Head of violence-hit Papua New Guinea region calls for foreign help

Head of violence-hit Papua New Guinea region calls for foreign help
Head of violence-hit Papua New Guinea region calls for foreign help

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Nevin Al Sukari - Sana'a - After more than 50 people were killed in a clash in the country’s highlands, Enga Governor Peter Ipatas called for Australian police to help on the ground. — AFP picRoyal /Papua New Guinea Constabulary

PORT MORESBY, Feb 21 — The governor of a Papua New Guinea province wracked by spiralling tribal violence today called for help from foreign police forces, including from neighbouring Australia.

After more than 50 people were killed in a clash in the country’s highlands, Enga Governor Peter Ipatas called for Australian police to help on the ground.

“We are so close to Australia, our security is important to Australia,” he told parliament, calling for a deployment to Enga.

“They can give us the manpower and the number of manpower we want, to finally get the culture of policing right.”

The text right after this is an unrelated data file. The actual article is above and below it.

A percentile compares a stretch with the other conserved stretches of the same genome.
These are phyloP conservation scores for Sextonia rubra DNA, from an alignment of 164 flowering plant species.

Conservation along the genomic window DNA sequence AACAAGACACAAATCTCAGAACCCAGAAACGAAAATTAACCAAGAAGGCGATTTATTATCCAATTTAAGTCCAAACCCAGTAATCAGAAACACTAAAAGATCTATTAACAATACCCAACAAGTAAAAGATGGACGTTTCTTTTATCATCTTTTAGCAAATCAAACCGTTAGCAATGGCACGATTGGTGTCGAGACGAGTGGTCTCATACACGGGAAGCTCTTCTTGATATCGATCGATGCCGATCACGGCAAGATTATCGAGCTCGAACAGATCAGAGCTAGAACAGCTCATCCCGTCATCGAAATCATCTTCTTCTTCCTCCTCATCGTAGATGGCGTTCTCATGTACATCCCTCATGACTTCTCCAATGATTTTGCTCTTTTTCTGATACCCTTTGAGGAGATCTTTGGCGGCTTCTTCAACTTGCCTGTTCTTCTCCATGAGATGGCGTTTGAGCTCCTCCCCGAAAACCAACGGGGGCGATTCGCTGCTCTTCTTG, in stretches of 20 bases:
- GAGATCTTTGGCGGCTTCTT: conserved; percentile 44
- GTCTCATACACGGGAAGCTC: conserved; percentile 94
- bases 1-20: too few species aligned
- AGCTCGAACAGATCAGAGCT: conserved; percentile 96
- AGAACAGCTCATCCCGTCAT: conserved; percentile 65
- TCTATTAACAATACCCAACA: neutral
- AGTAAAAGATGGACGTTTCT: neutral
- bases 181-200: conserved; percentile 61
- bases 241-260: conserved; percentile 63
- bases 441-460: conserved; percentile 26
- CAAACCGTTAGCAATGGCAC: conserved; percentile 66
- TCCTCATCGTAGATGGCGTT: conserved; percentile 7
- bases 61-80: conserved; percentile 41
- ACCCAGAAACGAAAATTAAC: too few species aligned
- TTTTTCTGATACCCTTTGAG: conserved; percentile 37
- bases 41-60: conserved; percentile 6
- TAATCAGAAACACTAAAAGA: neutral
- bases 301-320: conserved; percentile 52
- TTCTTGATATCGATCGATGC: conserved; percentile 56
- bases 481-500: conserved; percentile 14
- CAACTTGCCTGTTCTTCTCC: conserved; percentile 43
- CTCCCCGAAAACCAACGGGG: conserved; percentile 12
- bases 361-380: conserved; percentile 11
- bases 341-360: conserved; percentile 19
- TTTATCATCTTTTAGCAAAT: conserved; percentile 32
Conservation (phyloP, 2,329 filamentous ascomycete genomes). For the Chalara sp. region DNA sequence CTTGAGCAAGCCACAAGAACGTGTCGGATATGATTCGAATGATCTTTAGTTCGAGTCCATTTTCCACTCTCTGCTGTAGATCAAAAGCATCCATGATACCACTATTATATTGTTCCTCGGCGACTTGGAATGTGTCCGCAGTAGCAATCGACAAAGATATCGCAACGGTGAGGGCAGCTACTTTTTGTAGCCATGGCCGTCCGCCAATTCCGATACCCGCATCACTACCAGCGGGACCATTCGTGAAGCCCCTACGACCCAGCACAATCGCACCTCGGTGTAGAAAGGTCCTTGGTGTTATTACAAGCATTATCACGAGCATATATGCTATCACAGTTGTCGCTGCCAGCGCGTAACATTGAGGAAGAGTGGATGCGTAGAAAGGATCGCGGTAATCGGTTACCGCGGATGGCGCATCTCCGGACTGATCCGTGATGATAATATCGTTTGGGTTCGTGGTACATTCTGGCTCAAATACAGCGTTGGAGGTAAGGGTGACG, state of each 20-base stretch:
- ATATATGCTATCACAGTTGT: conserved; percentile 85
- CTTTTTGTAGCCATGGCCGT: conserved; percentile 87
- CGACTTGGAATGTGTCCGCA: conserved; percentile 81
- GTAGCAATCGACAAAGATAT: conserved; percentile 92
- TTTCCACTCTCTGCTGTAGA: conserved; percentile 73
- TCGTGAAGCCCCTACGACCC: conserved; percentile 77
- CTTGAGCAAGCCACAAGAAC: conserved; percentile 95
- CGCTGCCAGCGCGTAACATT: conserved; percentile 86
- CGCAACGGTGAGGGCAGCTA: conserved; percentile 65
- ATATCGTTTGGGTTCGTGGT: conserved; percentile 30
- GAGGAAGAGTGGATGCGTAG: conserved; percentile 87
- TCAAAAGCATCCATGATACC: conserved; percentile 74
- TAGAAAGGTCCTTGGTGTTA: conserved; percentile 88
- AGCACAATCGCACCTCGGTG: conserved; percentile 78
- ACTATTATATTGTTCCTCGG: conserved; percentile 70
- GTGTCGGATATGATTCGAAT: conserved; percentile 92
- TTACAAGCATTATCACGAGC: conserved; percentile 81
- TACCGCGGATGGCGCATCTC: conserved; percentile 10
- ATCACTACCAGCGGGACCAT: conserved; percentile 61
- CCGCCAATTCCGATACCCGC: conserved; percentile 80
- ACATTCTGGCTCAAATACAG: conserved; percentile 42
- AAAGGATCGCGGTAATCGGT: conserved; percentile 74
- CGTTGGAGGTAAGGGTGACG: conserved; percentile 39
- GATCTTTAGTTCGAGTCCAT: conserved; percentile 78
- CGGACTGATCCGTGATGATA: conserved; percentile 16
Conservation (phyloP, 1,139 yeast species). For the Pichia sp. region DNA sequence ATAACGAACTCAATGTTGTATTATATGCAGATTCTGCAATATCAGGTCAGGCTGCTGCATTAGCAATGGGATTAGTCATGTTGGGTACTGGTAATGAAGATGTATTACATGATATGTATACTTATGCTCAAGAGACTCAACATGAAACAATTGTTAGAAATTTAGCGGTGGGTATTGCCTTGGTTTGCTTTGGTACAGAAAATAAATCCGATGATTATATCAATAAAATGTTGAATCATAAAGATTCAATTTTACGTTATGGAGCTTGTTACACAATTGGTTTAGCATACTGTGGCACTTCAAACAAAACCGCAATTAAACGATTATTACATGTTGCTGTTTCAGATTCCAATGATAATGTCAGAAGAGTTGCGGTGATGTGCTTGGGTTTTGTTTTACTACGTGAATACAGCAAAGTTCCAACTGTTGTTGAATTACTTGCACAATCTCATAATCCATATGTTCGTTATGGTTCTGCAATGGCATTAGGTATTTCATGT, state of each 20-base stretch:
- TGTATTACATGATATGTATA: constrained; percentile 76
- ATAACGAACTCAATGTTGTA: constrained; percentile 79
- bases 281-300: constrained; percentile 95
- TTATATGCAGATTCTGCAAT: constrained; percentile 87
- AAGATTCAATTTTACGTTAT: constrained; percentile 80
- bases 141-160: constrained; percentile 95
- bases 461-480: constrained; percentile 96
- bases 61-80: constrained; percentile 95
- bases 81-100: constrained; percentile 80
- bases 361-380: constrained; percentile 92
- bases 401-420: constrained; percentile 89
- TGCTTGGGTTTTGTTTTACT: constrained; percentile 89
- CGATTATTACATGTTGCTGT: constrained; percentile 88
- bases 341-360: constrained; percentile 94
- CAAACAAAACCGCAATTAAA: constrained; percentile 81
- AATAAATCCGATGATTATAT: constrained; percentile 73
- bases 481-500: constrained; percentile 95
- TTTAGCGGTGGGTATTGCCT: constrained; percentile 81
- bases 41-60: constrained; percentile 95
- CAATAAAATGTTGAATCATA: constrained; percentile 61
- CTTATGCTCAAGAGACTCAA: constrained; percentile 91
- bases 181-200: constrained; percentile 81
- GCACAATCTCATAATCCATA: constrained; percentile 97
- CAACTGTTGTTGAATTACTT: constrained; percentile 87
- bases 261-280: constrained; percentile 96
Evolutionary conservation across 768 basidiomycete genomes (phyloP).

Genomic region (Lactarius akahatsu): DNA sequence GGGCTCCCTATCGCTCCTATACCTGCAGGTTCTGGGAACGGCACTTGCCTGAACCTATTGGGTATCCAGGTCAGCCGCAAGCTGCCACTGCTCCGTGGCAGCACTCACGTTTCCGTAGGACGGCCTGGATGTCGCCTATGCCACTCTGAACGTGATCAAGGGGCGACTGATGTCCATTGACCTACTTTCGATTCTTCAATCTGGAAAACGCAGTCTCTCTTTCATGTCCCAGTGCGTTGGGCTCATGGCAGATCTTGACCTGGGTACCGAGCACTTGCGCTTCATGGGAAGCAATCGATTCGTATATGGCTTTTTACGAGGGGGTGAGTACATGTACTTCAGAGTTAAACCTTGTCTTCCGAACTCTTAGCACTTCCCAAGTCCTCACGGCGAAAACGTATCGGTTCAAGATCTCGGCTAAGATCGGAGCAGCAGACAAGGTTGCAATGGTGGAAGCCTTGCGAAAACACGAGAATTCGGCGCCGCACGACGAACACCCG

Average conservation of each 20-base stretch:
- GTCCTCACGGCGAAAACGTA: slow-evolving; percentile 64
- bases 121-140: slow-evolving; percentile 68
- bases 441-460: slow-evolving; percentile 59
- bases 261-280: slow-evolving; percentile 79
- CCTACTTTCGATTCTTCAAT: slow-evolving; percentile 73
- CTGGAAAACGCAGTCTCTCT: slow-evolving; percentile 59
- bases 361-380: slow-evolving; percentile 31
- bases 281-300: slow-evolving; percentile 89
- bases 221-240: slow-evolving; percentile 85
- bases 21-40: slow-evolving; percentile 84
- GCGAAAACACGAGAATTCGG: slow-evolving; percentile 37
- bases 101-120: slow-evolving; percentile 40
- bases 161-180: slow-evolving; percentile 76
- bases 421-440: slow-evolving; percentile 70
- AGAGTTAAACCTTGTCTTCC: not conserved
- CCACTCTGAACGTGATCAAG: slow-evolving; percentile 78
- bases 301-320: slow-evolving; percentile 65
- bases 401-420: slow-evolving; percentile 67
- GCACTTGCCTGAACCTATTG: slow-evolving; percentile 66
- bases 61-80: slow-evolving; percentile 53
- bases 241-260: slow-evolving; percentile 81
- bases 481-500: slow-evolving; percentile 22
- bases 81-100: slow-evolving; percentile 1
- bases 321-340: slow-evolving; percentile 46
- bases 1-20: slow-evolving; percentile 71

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Papua New Guinea gained independence from Australia in 1975, but has remained highly dependent on Canberra for aid and support.

The understaffed Royal Papua New Guinea Constabulary (RPNGC) has struggled to tackle myriad security challenges.

Tribal clashes, witch hunts, civil unrest, gang activity, corruption and violent crime are endemic.

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But the brutal killing of as many as 64 tribal fighters along a remote stretch of road in the nation’s highlands on Sunday has fuelled fears that violence is spiralling out of control.

Prime Minister James Marape has labelled the attack “domestic terrorism” and told angry voters: “We know that the number one threat facing us is lawlessness.”

Marape is already facing a vote of no confidence following deadly riots in major cities last month.

During a heated parliamentary debate Wednesday, several lawmakers backed calls to ask for a deployment by the Australian Federal Police.

“We are a proud and independent nation but we are also not too proud to ask our friends and neighbours for support, but under our command,” a draft parliamentary resolution read.

The text also called for help to be sought from Indonesia, New Zealand and other Pacific island nations.

An Australian Federal Police spokesperson said officers had been present in Papua New Guinea for many years, helping with training, advice and support.

“The AFP is closely monitoring the situation in PNG and remains in close contact with the RPNGC,” the spokesperson said. — AFP

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